Try reading those paragraphs after replacing Beast with Christian, Belle with Ana, enchantment with abuse, and beauty with resurrection or rebirth. Sound familiar? It should. In fact, when you put the stories side by side, they are disturbingly similar. I found 22 obvious similarities (see obsessive Table 1 and equally obsessive images in Figure 1). Frankly, it’s not that hard to imagine the Beast with a flogger and a Red Room of Pain instead of a magic rose and a West Wing given that he has taken a 17-year-old girl into servitude against her will in exchange for her father’s freedom. By chance, I found the image to the right when searching for screenshots from both films to identify parallel images (Rees, 2015). It was posted on the Cosmopolitan webpage on February 11, 2015 during the Fifty Shades of Grey run up before Valentine’s Day. It seems I’m not the only one who noticed the parallel story. Maybe that’s one reason why so many middle-aged women have bought the books. The story reminded them of the Disney classic their daughters made them watch a thousand times in the 1990s, the musicals their high schools put on, and all the other films and books they’ve watched and read that are based on the same archetypal structure. Hang some kinky sex on the fairy tale and it is gold.

Many organizations and individuals have been highly critical of Fifty Shades (e.g., Katz, 2015). I don’t disagree with most of their arguments. At the same time, denying our collective attraction to the base narrative is at best naïve. As Jonathan Gottschall (2013) put it, “[w]e are, as a species, addicted to story. Even when the body goes to sleep, the mind stays up all night, telling itself stories” (Preface, ¶ 9). Until we own our cultural obsession with pretty young women subjecting themselves to dangerous situations to save damaged violent men (make no mistake; that is exactly what Belle did), we will get nowhere. While exquisitely vile in her own right, Cersei Lanister said it quite well, “[e]verywhere in the world, they hurt little girls” (MacLaren & Martin, 2014). If we want that to stop, we need to change the root narrative and start dreaming different dreams about boys and girls and falling in love.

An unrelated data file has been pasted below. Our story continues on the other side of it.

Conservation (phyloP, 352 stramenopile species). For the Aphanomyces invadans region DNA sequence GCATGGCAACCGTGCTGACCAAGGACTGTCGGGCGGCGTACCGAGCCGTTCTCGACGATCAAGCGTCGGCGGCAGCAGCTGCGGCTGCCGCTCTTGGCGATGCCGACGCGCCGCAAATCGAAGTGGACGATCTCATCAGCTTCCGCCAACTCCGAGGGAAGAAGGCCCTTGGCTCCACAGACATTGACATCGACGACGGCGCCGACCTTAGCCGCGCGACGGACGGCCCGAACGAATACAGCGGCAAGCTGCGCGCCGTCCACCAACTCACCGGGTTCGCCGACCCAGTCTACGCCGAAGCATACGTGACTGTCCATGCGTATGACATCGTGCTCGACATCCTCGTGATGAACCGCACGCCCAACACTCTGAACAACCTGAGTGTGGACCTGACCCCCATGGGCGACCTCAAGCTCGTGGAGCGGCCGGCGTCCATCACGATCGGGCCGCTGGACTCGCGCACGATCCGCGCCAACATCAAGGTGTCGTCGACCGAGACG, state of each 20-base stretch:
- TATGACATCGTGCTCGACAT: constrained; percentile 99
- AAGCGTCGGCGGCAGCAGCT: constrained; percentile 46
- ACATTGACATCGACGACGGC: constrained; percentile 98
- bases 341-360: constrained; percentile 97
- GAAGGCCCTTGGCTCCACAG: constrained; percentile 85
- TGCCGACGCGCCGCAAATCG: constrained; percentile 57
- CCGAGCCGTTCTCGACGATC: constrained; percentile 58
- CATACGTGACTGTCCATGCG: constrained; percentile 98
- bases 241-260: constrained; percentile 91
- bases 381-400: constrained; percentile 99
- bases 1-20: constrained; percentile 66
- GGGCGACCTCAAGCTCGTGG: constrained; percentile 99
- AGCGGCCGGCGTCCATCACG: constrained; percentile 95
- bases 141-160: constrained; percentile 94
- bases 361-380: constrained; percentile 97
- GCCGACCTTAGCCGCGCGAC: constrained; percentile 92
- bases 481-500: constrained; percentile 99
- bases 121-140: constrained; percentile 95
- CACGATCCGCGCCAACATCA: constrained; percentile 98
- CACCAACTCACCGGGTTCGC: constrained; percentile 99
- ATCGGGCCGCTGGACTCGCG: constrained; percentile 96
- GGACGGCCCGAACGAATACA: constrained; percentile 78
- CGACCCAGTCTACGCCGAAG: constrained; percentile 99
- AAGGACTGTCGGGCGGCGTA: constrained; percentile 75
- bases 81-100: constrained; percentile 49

Table 1

Side by side comparison of plot points in Beauty and the Beast and Fifty Shades of Grey

1 The Prince is young (21) and wealthy. He lives in a castle. He has lots of loyal staff. Christian is young (27) and wealthy. He lives in the penthouse of an exclusive apartment building. He has lots of loyal staff.
2 A beautiful Enchantress goes to the castle in disguise asking the Prince, who is a child (11), for shelter. The Prince refuses and she punishes him for his unkindness by turning him into a Beast. Beautiful, older Elena takes advantage of 15 year old, troubled Christian when he’s working for her after he is rude to her. She pulls him into an inappropriate, abusive sexual relationship. He becomes a monster.
3 Beast has to learn to love and receive love to be freed from the curse. He has never been in love. Christian has to learn to love and accept love to be truly happy. He has never been in love.
4 Belle/Beauty loves books, is smart, and is close to her father. She is young (17), beautiful, and poor. She is sometimes lonely because she has few friends. She has never been in love. Ana/Anastasia loves books, is smart, and is close to her step-father. She is young (21), beautiful, and not wealthy. She is sometimes lonely because she has few friends. She has never been in love.
5 Belle is confronted with the unwanted advances of the brutish Gaston. She refuses him and defends herself pushing him through a door. Ana is confronted with the unwanted advances Hyde. She refuses him and defends herself by using a finger hold and kneeing him in the groin.
6 After imprisoning her father, Beast offers Belle a deal: her servitude for his freedom. There are rules including that she can never leave. He hopes to convince her to love him. After he allows Ana to interview him for the school paper, Christian attempts to negotiate a contractual Dom/Sub relationship with her. There are lots and lots of creepy rules.